25. The Jungle
Writer: Kristina Gehrmann (Adapter), Upton Sinclair)
Artist: Kristina Gehrmann
Publisher: Ten Speed Press
Description: Long acclaimed around the world, Upton Sinclair’s 1906 muckraking novel The Jungle remains a powerful book even today. Not many works of literature can boast that their publication brought about actual social and labor change, but that’s just what The Jungle did, as it led to the passage of the Pure Food and Drug Act of 1906. In today’s society, where labor and safety of the food we eat remain key concerns for all, Sinclair’s shocking story still resonates. Bringing new life and energy to this classic work, adapter and illustrator Kristina Gehrmann takes Sinclair’s prose and transforms it through pen and ink, allowing you to discover (or rediscover) this book and see it from a whole new perspective.
Why It Made the List: When you are adapting one of the most important literary works of the 20th century there is pressure to do it justice and Kristina Gehrmann does just that by capturing the essence of what made the original book have such a societal impact. It helps that we once again find ourselves in a time and place that learning the story of The Jungle is vital to see how far we have come but also how we are now regressing back to a time where a harsh unforgiving life was the way of the world.
24. Black Hammer: Age of Doom
Writer: Jeff Lemire
Artist: Dean Ormston, Rich Tommaso
Publisher: Dark Horse Comics
Description: After learning how they got trapped on the farmworld, our heroes find themselves with everything they thought they wanted. But not everything is right just yet, and it takes the strong resolve of the new Black Hammer to get the team back together as shocking revelations change their world at every turn!
Why It Made the List: This year marked the end of the main Black Hammer storyline and it is a bit of a bittersweet way to go. For this last arc we were ahead of the characters as they are back in Spiral City living what appeared to be normal lives. Since the first issue, this has been a book where nothing is what it seems and what was different this time around is how quickly new answers arrived. One reason this series has had so many successful spin-offs is due to the strength of the main book. How it can construct and reconstruct superhero tropes in a given issue. This is the type of journey where it is one step forward and two steps back, but when you have characters this strong it works. Now that this journey has ended you get the sense the overall story of the Black Hammer universe has just begun.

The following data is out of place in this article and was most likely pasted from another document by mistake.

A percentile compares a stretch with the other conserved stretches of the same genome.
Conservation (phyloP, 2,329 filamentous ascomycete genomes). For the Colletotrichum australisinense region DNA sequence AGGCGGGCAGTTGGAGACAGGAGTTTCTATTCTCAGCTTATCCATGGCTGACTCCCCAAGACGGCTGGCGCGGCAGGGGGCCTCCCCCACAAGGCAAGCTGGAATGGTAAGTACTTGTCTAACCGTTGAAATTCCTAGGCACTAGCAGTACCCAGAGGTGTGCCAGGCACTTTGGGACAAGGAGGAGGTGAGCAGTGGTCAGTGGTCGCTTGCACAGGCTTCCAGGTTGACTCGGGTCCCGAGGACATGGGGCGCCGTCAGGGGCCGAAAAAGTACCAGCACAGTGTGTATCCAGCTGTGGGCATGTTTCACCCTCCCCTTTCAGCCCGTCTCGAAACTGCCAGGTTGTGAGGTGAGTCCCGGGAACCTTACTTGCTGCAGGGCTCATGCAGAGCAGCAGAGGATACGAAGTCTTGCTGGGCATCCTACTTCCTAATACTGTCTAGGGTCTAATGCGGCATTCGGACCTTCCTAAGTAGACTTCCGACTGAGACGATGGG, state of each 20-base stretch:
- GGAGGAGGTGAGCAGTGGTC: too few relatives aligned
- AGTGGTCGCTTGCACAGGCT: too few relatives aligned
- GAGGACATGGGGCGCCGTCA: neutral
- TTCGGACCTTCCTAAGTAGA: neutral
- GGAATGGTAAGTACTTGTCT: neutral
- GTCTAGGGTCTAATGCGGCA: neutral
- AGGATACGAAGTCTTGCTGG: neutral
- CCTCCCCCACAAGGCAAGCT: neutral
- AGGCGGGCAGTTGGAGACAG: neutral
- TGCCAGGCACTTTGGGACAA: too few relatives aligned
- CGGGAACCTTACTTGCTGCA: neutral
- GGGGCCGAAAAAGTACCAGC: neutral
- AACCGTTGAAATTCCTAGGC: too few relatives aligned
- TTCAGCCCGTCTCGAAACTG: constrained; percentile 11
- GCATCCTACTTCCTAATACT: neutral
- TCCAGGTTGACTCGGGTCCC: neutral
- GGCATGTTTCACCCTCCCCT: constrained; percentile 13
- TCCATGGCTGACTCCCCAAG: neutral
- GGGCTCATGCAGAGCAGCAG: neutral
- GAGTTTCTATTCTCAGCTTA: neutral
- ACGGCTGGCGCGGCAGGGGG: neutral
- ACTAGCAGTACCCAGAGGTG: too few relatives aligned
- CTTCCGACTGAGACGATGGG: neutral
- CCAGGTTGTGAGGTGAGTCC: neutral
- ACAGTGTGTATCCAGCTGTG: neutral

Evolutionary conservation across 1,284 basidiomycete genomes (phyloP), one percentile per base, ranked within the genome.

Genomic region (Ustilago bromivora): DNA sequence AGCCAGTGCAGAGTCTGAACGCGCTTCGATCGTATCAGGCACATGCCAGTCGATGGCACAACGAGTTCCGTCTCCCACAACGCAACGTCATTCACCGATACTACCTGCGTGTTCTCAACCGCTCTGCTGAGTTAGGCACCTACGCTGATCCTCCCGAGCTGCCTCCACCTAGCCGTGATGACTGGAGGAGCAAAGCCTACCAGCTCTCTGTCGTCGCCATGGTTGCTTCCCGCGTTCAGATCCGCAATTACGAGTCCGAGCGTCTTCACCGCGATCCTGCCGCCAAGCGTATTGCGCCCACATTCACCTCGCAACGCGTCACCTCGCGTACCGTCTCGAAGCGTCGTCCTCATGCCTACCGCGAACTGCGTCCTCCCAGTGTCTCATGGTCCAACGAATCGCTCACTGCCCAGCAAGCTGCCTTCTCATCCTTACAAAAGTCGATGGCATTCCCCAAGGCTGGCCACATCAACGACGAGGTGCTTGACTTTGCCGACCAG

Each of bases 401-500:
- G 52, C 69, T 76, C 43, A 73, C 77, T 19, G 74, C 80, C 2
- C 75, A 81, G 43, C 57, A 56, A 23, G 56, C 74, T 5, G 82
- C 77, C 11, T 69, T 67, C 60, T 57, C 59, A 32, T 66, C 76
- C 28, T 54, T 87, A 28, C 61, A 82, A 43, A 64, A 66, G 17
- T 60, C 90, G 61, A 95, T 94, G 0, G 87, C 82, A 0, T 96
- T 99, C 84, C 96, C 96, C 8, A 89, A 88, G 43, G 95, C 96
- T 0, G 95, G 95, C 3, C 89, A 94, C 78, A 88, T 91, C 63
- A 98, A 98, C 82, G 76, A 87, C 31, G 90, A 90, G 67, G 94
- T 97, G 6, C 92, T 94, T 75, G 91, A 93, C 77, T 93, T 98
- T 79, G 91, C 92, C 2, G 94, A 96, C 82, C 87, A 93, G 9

23. The Plot
Writer: Michael Moreci, Tim Daniel
Artist: Tim Daniel
Publisher: Vault Comics
Description: In order to receive… First you must give. When Chase Blaine’s estranged brother and sister-in-law are murdered, he becomes guardian to McKenzie and Zach, the niece and nephew he hardly knows. Seeking stability for the children, Chase moves his newly formed family to his ancestral home in Cape Augusta… which overlooks a deep, black bogland teeming with family secrets.